Ray-Ban was founded by the American company Bausch & Lomb in 1936 and since then has become a household name best known for its Wayfarer and Aviator models. In 1999, Ray-Ban was acquired by Luxottica Group.With this brand being a popular choice for sunglasses, it's no surprise that many unreliable retailers are trying to pass off fake Ray-Bans as the genuine product. Fear not, there are ways to tell whether your Ray-Bans are real or fake.Read our guide on how to spot fake Ray-Bans to ensure that you don't fall into the trap and find out how to tell if Ray-Bans are real.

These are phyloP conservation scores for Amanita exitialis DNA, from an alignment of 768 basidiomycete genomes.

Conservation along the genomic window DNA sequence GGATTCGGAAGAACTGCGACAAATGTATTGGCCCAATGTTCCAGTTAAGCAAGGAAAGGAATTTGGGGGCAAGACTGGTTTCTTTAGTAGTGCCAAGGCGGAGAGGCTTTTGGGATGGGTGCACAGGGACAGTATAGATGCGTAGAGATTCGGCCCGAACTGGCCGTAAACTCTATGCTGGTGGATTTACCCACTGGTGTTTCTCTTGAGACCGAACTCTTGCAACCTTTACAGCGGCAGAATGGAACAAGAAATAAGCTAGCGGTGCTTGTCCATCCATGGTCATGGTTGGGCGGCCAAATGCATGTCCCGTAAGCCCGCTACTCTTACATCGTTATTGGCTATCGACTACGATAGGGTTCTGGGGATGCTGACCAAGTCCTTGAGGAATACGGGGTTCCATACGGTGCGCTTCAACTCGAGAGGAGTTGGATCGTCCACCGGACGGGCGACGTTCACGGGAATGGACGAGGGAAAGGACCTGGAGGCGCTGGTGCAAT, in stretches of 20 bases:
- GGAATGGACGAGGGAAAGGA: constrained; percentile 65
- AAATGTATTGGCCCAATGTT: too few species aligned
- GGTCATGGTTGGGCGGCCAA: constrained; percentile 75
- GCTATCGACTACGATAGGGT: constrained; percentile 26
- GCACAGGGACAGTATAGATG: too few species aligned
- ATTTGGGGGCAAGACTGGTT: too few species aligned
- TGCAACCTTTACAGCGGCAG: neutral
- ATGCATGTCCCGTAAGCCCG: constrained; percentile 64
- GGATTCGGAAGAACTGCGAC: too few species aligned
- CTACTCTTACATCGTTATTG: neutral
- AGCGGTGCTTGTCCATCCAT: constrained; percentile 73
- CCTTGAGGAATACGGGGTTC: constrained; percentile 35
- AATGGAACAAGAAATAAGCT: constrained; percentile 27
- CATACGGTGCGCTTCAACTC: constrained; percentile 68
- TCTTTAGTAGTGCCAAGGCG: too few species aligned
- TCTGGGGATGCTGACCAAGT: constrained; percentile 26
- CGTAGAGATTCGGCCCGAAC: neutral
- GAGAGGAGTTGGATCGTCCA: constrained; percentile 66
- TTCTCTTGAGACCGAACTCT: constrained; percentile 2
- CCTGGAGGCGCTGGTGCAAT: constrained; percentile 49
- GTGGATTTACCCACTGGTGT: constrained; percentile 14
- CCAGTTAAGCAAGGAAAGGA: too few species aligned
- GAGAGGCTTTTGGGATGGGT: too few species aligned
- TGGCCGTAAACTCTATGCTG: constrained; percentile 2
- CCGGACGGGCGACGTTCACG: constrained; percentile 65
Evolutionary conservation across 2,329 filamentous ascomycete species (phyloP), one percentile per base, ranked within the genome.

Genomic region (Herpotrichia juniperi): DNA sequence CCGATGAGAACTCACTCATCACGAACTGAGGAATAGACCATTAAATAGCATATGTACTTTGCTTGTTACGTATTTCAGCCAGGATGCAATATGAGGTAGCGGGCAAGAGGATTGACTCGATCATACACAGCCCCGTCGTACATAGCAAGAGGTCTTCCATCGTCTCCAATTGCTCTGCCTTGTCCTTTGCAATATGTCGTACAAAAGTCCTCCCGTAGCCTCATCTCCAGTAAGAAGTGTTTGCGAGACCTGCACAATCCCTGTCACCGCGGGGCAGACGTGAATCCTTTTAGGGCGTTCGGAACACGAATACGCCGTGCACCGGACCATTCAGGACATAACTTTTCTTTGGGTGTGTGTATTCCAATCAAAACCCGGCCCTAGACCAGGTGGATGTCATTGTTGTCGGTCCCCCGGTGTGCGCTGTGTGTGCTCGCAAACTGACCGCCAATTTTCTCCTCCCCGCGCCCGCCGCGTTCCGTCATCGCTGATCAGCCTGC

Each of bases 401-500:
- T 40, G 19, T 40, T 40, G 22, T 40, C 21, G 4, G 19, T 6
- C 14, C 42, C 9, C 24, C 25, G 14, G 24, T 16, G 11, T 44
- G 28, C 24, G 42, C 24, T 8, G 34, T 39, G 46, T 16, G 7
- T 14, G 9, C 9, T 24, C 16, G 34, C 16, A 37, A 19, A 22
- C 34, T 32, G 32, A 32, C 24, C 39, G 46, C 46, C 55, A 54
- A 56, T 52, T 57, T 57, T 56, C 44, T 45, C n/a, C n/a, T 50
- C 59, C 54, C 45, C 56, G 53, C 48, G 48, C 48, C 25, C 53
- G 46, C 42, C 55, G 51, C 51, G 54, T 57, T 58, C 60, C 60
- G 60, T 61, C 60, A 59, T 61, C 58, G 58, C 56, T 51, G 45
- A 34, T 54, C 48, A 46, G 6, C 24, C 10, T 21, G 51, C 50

Original Ray-Ban sunglasses will have "RB" or Ray Ban etched onto the corner of the left lens to prove its authenticity. If the etching is missing, or a low quality or painted on the glasses will be fake.Other signs to spot a fake pair of Ray-Bans include the packaging and way in which they are boxed to ship. The information on the label should correspond with the sunglasses and they should come boxed with a large white shipping label. Authentic Ray-Bans will come with a small booklet, printed flawlessly on top-quality paper, fake Ray-Bans will not.

Real Ray-Ban sunglasses will come with an official Ray-Ban case to ensure that they are protected. Whilst different designs feature different cases, most will be protected in a black or brown leather case. The stud on the case will feature the Ray-Ban logo, a detail which is often missing on fakes. Real Ray-Bans also feature a branded cleaning cloth with the case.